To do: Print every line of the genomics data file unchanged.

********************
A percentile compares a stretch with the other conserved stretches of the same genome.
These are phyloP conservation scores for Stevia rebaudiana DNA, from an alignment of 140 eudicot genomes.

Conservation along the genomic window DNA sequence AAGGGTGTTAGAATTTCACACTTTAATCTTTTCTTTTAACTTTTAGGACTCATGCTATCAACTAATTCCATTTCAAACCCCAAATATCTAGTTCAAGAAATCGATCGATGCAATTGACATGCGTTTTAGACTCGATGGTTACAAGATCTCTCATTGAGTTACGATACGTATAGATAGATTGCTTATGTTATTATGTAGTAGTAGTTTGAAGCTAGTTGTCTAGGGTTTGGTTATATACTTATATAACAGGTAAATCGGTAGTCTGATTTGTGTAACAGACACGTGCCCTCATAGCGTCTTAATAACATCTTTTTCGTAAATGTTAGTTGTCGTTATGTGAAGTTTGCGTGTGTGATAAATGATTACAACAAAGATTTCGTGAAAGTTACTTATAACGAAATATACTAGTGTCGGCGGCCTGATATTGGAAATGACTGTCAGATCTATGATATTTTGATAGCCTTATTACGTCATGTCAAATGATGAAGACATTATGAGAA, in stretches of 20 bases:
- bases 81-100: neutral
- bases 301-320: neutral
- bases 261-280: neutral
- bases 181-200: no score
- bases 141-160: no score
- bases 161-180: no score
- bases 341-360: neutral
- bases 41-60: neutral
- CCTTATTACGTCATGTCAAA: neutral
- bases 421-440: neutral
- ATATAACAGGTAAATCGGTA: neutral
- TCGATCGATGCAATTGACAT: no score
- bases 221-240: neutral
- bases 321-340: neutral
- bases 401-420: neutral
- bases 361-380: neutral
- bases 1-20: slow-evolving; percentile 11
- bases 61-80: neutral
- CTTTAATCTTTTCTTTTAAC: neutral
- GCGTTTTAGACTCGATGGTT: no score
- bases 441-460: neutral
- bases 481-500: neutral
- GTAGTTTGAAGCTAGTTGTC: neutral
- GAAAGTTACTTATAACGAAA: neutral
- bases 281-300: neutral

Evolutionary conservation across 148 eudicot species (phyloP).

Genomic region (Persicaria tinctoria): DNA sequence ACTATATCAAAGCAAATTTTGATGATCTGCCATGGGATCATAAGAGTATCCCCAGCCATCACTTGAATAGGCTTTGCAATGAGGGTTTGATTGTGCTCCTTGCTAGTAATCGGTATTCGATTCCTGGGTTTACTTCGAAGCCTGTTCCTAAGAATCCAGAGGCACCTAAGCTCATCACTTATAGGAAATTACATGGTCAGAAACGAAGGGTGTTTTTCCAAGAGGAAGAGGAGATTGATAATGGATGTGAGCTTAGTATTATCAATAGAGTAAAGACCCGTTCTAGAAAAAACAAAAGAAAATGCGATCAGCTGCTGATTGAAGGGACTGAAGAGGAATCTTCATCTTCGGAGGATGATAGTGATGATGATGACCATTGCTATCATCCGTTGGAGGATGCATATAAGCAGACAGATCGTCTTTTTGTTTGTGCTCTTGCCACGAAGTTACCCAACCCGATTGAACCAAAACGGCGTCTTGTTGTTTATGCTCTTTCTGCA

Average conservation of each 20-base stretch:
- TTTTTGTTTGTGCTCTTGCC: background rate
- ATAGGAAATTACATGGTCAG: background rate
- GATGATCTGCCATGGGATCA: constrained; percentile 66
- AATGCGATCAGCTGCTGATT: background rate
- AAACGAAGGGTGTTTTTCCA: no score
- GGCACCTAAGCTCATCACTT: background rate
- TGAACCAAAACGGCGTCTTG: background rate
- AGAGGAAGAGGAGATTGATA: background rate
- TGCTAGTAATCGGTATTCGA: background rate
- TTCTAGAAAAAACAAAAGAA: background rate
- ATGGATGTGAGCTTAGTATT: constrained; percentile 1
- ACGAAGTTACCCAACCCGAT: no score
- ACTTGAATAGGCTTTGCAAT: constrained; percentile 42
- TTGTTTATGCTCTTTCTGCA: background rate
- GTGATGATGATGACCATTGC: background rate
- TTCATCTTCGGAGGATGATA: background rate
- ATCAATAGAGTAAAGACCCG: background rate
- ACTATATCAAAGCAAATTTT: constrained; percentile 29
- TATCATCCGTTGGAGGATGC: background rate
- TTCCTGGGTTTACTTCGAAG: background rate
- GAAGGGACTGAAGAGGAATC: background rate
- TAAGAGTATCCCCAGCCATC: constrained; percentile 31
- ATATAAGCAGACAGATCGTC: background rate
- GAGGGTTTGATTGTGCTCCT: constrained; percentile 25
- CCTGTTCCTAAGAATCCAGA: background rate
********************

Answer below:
A percentile compares a stretch with the other conserved stretches of the same genome.
These are phyloP conservation scores for Stevia rebaudiana DNA, from an alignment of 140 eudicot genomes.

Conservation along the genomic window DNA sequence AAGGGTGTTAGAATTTCACACTTTAATCTTTTCTTTTAACTTTTAGGACTCATGCTATCAACTAATTCCATTTCAAACCCCAAATATCTAGTTCAAGAAATCGATCGATGCAATTGACATGCGTTTTAGACTCGATGGTTACAAGATCTCTCATTGAGTTACGATACGTATAGATAGATTGCTTATGTTATTATGTAGTAGTAGTTTGAAGCTAGTTGTCTAGGGTTTGGTTATATACTTATATAACAGGTAAATCGGTAGTCTGATTTGTGTAACAGACACGTGCCCTCATAGCGTCTTAATAACATCTTTTTCGTAAATGTTAGTTGTCGTTATGTGAAGTTTGCGTGTGTGATAAATGATTACAACAAAGATTTCGTGAAAGTTACTTATAACGAAATATACTAGTGTCGGCGGCCTGATATTGGAAATGACTGTCAGATCTATGATATTTTGATAGCCTTATTACGTCATGTCAAATGATGAAGACATTATGAGAA, in stretches of 20 bases:
- bases 81-100: neutral
- bases 301-320: neutral
- bases 261-280: neutral
- bases 181-200: no score
- bases 141-160: no score
- bases 161-180: no score
- bases 341-360: neutral
- bases 41-60: neutral
- CCTTATTACGTCATGTCAAA: neutral
- bases 421-440: neutral
- ATATAACAGGTAAATCGGTA: neutral
- TCGATCGATGCAATTGACAT: no score
- bases 221-240: neutral
- bases 321-340: neutral
- bases 401-420: neutral
- bases 361-380: neutral
- bases 1-20: slow-evolving; percentile 11
- bases 61-80: neutral
- CTTTAATCTTTTCTTTTAAC: neutral
- GCGTTTTAGACTCGATGGTT: no score
- bases 441-460: neutral
- bases 481-500: neutral
- GTAGTTTGAAGCTAGTTGTC: neutral
- GAAAGTTACTTATAACGAAA: neutral
- bases 281-300: neutral

Evolutionary conservation across 148 eudicot species (phyloP).

Genomic region (Persicaria tinctoria): DNA sequence ACTATATCAAAGCAAATTTTGATGATCTGCCATGGGATCATAAGAGTATCCCCAGCCATCACTTGAATAGGCTTTGCAATGAGGGTTTGATTGTGCTCCTTGCTAGTAATCGGTATTCGATTCCTGGGTTTACTTCGAAGCCTGTTCCTAAGAATCCAGAGGCACCTAAGCTCATCACTTATAGGAAATTACATGGTCAGAAACGAAGGGTGTTTTTCCAAGAGGAAGAGGAGATTGATAATGGATGTGAGCTTAGTATTATCAATAGAGTAAAGACCCGTTCTAGAAAAAACAAAAGAAAATGCGATCAGCTGCTGATTGAAGGGACTGAAGAGGAATCTTCATCTTCGGAGGATGATAGTGATGATGATGACCATTGCTATCATCCGTTGGAGGATGCATATAAGCAGACAGATCGTCTTTTTGTTTGTGCTCTTGCCACGAAGTTACCCAACCCGATTGAACCAAAACGGCGTCTTGTTGTTTATGCTCTTTCTGCA

Average conservation of each 20-base stretch:
- TTTTTGTTTGTGCTCTTGCC: background rate
- ATAGGAAATTACATGGTCAG: background rate
- GATGATCTGCCATGGGATCA: constrained; percentile 66
- AATGCGATCAGCTGCTGATT: background rate
- AAACGAAGGGTGTTTTTCCA: no score
- GGCACCTAAGCTCATCACTT: background rate
- TGAACCAAAACGGCGTCTTG: background rate
- AGAGGAAGAGGAGATTGATA: background rate
- TGCTAGTAATCGGTATTCGA: background rate
- TTCTAGAAAAAACAAAAGAA: background rate
- ATGGATGTGAGCTTAGTATT: constrained; percentile 1
- ACGAAGTTACCCAACCCGAT: no score
- ACTTGAATAGGCTTTGCAAT: constrained; percentile 42
- TTGTTTATGCTCTTTCTGCA: background rate
- GTGATGATGATGACCATTGC: background rate
- TTCATCTTCGGAGGATGATA: background rate
- ATCAATAGAGTAAAGACCCG: background rate
- ACTATATCAAAGCAAATTTT: constrained; percentile 29
- TATCATCCGTTGGAGGATGC: background rate
- TTCCTGGGTTTACTTCGAAG: background rate
- GAAGGGACTGAAGAGGAATC: background rate
- TAAGAGTATCCCCAGCCATC: constrained; percentile 31
- ATATAAGCAGACAGATCGTC: background rate
- GAGGGTTTGATTGTGCTCCT: constrained; percentile 25
- CCTGTTCCTAAGAATCCAGA: background rate